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77 year-old Terry Hutt (no relation to Jabba) camped outside St Mary’s Hospital in London awaiting the royal birth

77 year-old Terry Hutt (no relation to Jabba) camped outside St Mary’s Hospital in London awaiting the royal birth

A human female has miraculously given birth to a human baby and everyone seems very pleased, if by everyone you mean the mythical, classless, fawningly deferential Great British Public conjured up the TV news.

This year, millions of people will modestly reproduce with little fanfare outside their immediate social circle. But when a rich lady who married into planet Earth’s foremost line of inbred genetic mutants does the same, the media seizes it on as a cause for jubilation. Kate Mountbatten-Windsor has strenuously plopped another organism out of herself like a fleshy Thunderbird 2 messily depositing Thunderbird 4, and that deserves respect. So does every other act of reproduction in the world.

Having gone through the most obsessed-over gestation in human history, George Alexander Louis Mountbatten-Windsor can get on with gurgling and defecating obliviously while the rest of us are subjected to constant updates on his progress. Thankfully, though, there has been a principled whimper in amongst the general sycophantic uproar, as left-wing writers take the media to task for its nauseating deference, eye-wateringly pro-Royal bias and general un-journalistic conduct.

The reliably excellent Laurie Penny meditates on the grim contrast between the royal birth and how we portray teenage single mothers with her standard panache. The Mirror’s Brian Reade says what we can assume a fair slice of the population is thinking about the insane levels of Baby Cambridge coverage. And in a simple, humble press release, Green Party leader Natalie Bennett congratulates every new parent in Britain whose offspring will have to share their birthday with their eventual unelected head of state.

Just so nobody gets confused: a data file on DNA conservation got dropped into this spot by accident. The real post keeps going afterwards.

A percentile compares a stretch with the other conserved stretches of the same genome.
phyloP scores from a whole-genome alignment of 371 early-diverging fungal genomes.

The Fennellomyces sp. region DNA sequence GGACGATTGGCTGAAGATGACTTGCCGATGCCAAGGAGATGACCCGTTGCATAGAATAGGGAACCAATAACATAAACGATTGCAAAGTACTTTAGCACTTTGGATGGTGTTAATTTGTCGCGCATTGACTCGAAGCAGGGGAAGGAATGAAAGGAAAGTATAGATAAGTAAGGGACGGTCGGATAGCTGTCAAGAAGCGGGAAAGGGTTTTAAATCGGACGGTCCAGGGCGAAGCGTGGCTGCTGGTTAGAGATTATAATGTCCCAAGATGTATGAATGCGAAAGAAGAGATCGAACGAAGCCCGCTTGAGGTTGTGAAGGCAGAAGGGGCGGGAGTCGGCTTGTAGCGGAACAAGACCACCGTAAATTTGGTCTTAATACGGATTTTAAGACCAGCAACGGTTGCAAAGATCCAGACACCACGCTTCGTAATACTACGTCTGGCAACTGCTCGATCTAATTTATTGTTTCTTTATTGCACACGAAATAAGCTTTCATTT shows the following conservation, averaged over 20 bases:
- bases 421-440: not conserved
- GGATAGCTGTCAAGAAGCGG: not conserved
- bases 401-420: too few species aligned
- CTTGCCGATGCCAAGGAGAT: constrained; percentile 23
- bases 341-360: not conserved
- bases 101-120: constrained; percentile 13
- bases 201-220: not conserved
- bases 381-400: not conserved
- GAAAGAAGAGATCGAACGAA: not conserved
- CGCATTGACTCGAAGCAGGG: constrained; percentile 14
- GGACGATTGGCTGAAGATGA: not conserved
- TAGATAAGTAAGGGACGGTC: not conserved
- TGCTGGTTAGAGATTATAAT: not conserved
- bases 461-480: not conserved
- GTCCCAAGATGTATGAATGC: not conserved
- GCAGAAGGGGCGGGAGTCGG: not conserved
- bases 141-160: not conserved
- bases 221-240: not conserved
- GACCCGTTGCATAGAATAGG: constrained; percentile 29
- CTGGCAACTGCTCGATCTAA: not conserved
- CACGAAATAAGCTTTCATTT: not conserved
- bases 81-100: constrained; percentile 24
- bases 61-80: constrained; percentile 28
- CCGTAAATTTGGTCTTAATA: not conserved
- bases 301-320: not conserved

The Bemolution wishes the Royal Sprog a nice life. We’d even go so far as to say we were pleased it was a boy – in an era when the pressures on young women to be slim and flawlessly attractive at all times are already unbearable, the life of a prospective Princess of Cambridge would’ve been a paparazzi-hounded nightmare. Since it was a he not a she, its existence will be moderately easier.

But for a more politically sound end, we’ll finish by quoting Keir Hardie’s speech to parliament marking the birth of Prince Edward, heir to the throne, in 1894: ‘from his childhood onwards this boy will be surrounded by sycophants and flatterers and be taught to believe himself as of a superior creation. A line will be drawn between him and the people whom he is to be called upon some day to reign over … and the end of it all will be that the country will be called upon to pay the bill’.

Laurie Penny: http://www.newstatesman.com/society/2013/07/babies-we-dont-care-about

Brian Reade: http://www.mirror.co.uk/news/uk-news/royal-baby-news-wish-wills-2079208

Natalie Bennett: http://greenparty.org.uk/news/2013/07/22/green-party-leader-congratulates-todays-1983-(estimated)-new-parents-in-britain/

Question Time: Coventry, 9th May

The Coventry sky-line

The Coventry sky-line

As the NHS tumbles down the slope towards privatisation, Question Time ignores it completely and obsesses about Europe. Such is the unearthly power of Middle England’s xenophobe Dracula Nigel Farage.

The Place: Coventry, the West Midlands